South of the Border Style Gets Sexy

Though designer Daniel Espinosa hails from the Mexican town of Taxco, home to the silversmith studio founded by William Spratling, you wouldn’t know it by looking at his jewelry: Espinosa’s oversize and sexy styles for women in silver, gold, and colored stones depart from Spratling’s chunky silver pieces featuring animal and plant forms. Spratling was the founder of the Mexican silver industry, and his pieces are prized by collectors. Spratling also inspired Espinosa’s interest—but not his style—in jewelry. “Spratling is the Georg Jensen of Mexico—minus the style,” Espinosa says.

Espinosa posed a new challenge to the skilled jewelry workers of Taxco, who had spent years exporting Spratling-inspired jewelry: Exercise their underutilized talents by making a different style of jewelry—Espinosa’s. They would simultaneously revitalize the skills they acquired from Spratling protégés and renew international interest in Mexican silver.

Espinosa’s nine-year-old business is now helping transform the image of Mexican jewelry from ethnic to sophisticated. He employs 150 Taxco-trained craftsmen—mainly descendants of former Spratling employees, including grandchildren of Spratling workers—to make lines. Many laborers use some of the same manufacturing processes, such as die stamping, as Spratling did. The result is modern jewelry design made solely by Mexicans.

Penny Morrill, Mexican silver expert and author of four books on Spratling, hosts educational shows, seminars, and lectures to highlight new talent from Mexico. Morrill—who has seen too many Mexican jewelers copy Spratling designs—believes modern-day designers should use the knowledge base that Spratling developed to create new looks. “Copies are a dead-end street,” she says. “Creating unique designs make for a better Taxco and a better Mexico.”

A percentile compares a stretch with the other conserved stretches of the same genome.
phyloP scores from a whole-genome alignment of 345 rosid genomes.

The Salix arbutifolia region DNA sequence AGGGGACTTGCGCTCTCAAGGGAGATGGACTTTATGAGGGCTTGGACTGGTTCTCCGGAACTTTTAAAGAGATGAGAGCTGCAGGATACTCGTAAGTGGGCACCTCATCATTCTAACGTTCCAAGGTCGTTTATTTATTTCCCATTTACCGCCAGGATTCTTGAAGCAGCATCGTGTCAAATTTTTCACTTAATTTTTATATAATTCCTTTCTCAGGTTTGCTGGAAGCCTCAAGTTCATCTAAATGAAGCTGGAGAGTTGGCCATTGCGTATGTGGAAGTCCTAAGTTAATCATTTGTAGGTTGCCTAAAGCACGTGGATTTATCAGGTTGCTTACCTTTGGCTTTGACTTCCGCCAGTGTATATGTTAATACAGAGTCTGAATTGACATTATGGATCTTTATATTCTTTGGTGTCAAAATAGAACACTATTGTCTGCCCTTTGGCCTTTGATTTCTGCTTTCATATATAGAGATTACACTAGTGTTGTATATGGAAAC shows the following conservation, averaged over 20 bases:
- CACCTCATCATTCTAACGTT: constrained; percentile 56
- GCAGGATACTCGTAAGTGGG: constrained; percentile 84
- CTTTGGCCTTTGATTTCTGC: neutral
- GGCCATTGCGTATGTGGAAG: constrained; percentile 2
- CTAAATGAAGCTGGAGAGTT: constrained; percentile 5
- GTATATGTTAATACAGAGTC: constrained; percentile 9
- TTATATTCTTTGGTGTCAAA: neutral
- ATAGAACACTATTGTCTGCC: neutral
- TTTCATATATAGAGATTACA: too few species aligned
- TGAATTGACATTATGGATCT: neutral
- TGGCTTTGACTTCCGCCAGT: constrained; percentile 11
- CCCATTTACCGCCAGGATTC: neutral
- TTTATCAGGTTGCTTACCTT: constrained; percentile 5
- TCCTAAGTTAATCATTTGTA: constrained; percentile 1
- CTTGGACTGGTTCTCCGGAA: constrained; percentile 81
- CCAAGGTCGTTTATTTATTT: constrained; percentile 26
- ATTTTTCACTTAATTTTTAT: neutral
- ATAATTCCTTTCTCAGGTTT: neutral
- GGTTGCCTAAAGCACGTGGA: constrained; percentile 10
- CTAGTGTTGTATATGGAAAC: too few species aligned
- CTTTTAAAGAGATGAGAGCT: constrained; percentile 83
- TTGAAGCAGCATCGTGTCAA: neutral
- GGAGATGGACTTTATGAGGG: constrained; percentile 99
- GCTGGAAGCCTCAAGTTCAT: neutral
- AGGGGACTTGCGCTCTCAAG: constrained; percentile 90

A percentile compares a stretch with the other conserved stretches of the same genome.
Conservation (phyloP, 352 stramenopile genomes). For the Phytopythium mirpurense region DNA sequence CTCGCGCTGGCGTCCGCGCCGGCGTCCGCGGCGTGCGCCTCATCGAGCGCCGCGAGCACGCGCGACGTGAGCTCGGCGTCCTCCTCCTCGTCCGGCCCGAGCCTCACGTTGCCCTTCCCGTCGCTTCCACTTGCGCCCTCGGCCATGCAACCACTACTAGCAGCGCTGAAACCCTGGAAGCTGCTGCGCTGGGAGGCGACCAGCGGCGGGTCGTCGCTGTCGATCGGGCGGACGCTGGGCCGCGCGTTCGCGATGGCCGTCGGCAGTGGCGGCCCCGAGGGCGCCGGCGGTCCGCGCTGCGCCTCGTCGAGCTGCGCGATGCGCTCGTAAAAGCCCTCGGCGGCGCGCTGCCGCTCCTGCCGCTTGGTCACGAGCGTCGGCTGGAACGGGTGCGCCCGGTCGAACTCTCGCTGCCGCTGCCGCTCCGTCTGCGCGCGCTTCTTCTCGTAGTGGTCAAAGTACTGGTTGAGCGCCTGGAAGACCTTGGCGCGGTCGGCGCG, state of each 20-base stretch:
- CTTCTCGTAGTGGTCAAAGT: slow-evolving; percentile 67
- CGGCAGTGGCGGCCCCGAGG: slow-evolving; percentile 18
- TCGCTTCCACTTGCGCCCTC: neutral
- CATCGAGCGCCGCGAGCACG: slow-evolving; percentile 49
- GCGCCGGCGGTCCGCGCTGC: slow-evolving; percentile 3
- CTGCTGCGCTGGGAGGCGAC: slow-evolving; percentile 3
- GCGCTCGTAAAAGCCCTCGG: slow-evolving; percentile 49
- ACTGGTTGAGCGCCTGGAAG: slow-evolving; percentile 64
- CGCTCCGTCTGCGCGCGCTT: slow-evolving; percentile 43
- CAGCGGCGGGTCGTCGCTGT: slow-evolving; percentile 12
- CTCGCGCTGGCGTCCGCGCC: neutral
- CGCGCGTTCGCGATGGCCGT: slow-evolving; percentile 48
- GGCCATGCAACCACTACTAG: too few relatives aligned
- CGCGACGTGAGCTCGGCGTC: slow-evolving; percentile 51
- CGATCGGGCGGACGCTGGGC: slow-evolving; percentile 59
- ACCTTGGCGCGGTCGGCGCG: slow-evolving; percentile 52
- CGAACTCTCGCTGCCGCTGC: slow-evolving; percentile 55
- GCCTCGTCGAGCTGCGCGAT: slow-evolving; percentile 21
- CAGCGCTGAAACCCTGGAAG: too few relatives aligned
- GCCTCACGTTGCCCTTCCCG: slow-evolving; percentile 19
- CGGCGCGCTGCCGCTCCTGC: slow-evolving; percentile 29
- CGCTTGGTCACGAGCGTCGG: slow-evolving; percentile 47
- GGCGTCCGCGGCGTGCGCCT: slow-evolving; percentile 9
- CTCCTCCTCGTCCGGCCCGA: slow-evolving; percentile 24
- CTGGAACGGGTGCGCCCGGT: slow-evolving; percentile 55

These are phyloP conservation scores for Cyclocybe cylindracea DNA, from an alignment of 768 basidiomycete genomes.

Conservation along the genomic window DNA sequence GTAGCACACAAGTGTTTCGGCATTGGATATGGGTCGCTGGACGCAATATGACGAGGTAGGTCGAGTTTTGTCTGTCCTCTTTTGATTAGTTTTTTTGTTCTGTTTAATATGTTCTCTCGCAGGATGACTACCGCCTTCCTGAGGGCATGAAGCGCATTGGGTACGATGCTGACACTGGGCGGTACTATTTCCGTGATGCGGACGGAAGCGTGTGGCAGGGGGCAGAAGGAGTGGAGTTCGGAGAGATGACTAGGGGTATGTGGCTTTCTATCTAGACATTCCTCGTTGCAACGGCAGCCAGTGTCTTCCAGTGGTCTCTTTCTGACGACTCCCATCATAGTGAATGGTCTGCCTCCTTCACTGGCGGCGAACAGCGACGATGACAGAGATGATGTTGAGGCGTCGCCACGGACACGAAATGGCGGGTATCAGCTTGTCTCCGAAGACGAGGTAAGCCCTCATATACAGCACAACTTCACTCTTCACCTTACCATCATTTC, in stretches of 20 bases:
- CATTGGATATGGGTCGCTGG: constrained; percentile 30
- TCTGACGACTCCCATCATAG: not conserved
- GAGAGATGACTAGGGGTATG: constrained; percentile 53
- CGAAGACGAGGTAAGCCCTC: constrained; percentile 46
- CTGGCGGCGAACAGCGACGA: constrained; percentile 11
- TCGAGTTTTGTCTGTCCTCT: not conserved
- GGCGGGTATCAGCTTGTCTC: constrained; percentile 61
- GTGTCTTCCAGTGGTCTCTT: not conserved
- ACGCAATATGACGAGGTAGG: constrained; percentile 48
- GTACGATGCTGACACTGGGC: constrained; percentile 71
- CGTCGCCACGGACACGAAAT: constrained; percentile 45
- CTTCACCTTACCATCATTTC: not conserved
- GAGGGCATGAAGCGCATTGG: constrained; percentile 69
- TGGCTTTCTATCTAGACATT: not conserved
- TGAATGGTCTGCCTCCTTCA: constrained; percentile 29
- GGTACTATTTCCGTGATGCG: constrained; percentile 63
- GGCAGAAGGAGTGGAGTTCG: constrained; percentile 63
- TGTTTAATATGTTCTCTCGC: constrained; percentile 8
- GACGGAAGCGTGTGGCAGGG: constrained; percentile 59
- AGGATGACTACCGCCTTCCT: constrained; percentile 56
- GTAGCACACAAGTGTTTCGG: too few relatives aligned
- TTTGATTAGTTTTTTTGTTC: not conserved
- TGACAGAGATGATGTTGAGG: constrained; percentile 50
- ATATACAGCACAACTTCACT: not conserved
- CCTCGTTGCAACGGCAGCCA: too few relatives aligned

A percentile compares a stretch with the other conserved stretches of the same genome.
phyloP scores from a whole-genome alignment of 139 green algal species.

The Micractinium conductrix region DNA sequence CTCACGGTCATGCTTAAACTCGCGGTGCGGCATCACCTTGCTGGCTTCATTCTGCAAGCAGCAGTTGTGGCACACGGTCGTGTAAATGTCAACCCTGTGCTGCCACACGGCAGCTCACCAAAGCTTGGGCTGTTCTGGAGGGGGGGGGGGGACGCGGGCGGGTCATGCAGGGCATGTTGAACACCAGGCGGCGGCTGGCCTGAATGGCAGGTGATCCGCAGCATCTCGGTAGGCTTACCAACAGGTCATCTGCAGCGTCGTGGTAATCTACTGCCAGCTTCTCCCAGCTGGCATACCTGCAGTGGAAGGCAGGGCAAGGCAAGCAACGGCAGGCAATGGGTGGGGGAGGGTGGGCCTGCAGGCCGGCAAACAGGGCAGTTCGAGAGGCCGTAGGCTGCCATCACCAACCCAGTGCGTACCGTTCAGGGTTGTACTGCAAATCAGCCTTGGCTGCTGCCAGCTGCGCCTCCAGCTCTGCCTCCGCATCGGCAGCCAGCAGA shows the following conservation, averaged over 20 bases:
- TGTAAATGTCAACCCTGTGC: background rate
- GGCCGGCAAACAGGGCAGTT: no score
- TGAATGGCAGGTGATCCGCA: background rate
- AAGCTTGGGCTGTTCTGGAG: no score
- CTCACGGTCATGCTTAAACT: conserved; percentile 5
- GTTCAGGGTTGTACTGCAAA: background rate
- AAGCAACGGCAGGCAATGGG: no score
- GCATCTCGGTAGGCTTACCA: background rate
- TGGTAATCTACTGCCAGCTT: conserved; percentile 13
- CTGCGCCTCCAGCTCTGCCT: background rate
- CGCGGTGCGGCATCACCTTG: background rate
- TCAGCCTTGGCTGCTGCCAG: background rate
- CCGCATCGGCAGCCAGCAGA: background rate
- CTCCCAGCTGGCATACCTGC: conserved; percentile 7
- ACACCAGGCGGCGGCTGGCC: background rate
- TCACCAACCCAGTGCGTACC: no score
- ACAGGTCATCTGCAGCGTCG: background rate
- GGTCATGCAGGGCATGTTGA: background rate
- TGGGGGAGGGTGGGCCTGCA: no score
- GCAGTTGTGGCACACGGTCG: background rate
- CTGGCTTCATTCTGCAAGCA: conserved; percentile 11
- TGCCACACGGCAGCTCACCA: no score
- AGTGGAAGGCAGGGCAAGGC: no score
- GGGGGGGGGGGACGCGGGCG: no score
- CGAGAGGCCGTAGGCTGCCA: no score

Espinosa studied abroad for two years at the Gemological Institute of America and other schools in Italy, the Netherlands, and New York City, learning different styles and techniques. But when he launched his line in 1997, Mexicans were puzzled. “They looked at us and said, ‘What are you doing?’” he recalls of initial reactions to his jewelry.

Undeterred by rejection, he placed the jewelry in a showroom in Mexico City and hired a public relations firm to help get his name out—and get pieces on celebrities (Madonna was the first). Then he accepted some good advice on winning over consumers: First, crack the toughest nut the country has to offer. That meant selling his jewelry in the conservative town of Puebla, 60 miles southeast of Mexico City. A trio of socialites got the city hooked through home-based sales, and Espinosa boutiques were born.

Espinosa’s style is not for shrinking violets. “It’s for women who feel and understand new ways of using accessories and jewelry,” says the designer. Among his lines are the Acapulco collection, which offers a Caribbean feel with turquoise and tiger’s eye mixed with vermeil, and the metal-intense Etruscan collection featuring massive hand-hammered bangles and disc pendants in either sterling silver or 18k yellow gold. Because of worldwide demand, Espinosa is always refreshing collections, with some additions lasting not more than six months. “Every one or two months we look at new shapes and color combinations,” he says.

His look is so bold that some mistake it for European design. Christian Saruvi, who owns a store in Toronto with a new Espinosa boutique, says that during the three-day grand opening, customers didn’t believe the jewelry was Mexican. “People would ask, ‘Is it made in Italy?’ and ‘Is the designer Italian?’” he says.

Now the Espinosa brand is helping establish Mexico as a hip fashion source. The designer has 24 jewelry boutiques worldwide (many in Mexico), dresses celebrities such as Eva Longoria (a Mexican-American) of Desperate Housewives fame, garners numerous press clips about his Mexican boutiques every month (“We always believed that public relations was a very important part of making the jewelry a brand,” he says), and has been doing stints for two years on the American QVC shopping channel. “When you see the sold-out sign flashing, that’s the best thing that can happen,” he says of a day of sales.